Ideas and suggestions are welcome.  I did not yet scan the first three weeks of training, around 50 pages.  It will be completed soon.  Other interesting documents will likely surface in the near future as well...

I sent the merged .PDF file via google drive to KD6VXI, KD5OEI, and W7TFO.

I know KA0HCP also expressed interest, but I was not able to locate a valid email address for him.
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Rick / W8KHK  ex WB2HKX, WB4GNR
w8khk
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« Reply #6 on: March 25, 2020, 11:35:33 PM »

Thanks to Patrick, KD5OEI, it is now available on the Bunker of Doom web resource here:

http://bunkerofdoom.com/lit/NavalTrainingART13.pdf
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Rick / W8KHK  ex WB2HKX, WB4GNR
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« Reply #7 on: March 26, 2020, 05:44:13 AM »

Thank you Rick, I appreciate your effort, in saving  and sharing this document.
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« Reply #8 on: March 26, 2020, 01:09:59 PM »

Rick,

After reading thru some of the training pages, I was amazed at how much detail these trainees had to learn about the ART-13.  Imagine knowing nothing about electronics and being presented with this in only three weeks time.

Were these recruits training to be aircraft communicators or were they destined to work in repair service depots?

My father was a signalman aboard a Navy ship in WWII. I got to see the training manuals (on the web) and was amazed at how involved it was. They needed to learn semaphore, Morse Code, wigwag and flaghoist signaling fluently.

The overall WWII military training was no cakewalk.

T
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« Reply #9 on: March 26, 2020, 01:20:27 PM »

Glad I could be of service in this effort  Smiley

I didn't get anything via drive...  That's OK though, I'll grab a copy off Patrick's site.

Thanks for putting it all together, should provide some good reading during the times of being on restriction.

--Shane
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w8khk
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« Reply #10 on: March 26, 2020, 10:32:58 PM »

Thanks Mike and Shane.

Shane, I sent the file via google drive to your email registered with your QRZ account.  Not sure why you did not receivethe file.  I made access to the link valid for anyone that had the link, not just the email distribution list.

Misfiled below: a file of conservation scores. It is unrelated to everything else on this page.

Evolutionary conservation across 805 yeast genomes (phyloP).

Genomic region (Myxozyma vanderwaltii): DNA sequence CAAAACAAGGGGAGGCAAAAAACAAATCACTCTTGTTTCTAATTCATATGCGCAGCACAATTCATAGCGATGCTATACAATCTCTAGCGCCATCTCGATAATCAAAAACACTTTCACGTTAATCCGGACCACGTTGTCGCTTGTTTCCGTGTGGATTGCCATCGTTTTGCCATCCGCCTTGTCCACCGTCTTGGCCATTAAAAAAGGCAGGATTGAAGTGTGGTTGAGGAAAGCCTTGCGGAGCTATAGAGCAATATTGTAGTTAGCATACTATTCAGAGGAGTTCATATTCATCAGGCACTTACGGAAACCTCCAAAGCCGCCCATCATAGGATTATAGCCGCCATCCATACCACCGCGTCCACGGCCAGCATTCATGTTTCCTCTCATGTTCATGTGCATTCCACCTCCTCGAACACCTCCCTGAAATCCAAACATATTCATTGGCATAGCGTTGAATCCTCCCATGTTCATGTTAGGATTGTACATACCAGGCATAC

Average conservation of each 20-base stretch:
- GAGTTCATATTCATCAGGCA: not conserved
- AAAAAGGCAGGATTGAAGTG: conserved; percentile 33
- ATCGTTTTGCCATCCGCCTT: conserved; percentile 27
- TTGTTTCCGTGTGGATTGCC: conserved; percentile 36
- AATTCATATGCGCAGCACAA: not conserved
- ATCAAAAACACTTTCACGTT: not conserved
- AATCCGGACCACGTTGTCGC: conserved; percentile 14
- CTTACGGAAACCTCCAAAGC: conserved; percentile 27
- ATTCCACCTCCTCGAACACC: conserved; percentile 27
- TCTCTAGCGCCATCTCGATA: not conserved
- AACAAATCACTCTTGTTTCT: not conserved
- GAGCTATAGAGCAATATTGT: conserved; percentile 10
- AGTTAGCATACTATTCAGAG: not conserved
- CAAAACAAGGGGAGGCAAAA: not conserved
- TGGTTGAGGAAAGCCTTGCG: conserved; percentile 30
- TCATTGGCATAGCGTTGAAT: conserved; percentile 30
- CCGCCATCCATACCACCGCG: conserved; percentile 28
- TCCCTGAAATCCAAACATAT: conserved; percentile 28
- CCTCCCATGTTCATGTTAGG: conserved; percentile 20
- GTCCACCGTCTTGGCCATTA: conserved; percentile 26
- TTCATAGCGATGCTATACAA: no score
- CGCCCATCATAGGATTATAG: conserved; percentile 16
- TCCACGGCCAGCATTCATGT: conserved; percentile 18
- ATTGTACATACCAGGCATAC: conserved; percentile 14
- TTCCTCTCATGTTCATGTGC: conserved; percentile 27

Tom, I agree, the training was quite intense.  When I talked with dad about this long ago, he told me that the majority of folks in his classes had an electronics background; many hams and also BC engineers with 1st Radiotelephone and 1st Radiotelegraph licenses volunteered for navy radioman duty.  Most of his students would then service the equipment on the aircraft as well as in the flight-line shop.  He said a detailed, well-rounded understanding of the systems was critical to quickly and accurately diagnose and repair the root cause of the problem.  They did not have the inventory or time to parts-swap to diagnose.  That is why they learned more about the related systems in the aircraft, and not just the radio equipment per-se.

I recall in the six years I spent in the USAF, only 4 weeks in basic, then 4 months studying fundamental electronics (a walk in the park for hams like me) then 8 months on the Phantom F4C and F4D Radar, Comm/Nav, IFF, and Weapons Release Computer systems.  We studied all the systems down to the component level and did troubleshooting of actual failures, and effected the required repairs.  Upon completion of the training, we were ready and confident to deal with the maintenance and calibrations, both on the flight line and in the shop.  My last two years was spent in PMEL, working on specialized Phantom maintenance equipment, as well as much HP and Tek instruments.  I do not think it had changed that much, except that the systems in the 60s were much more modular, and the maintainability was built into the systems design.
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Rick / W8KHK  ex WB2HKX, WB4GNR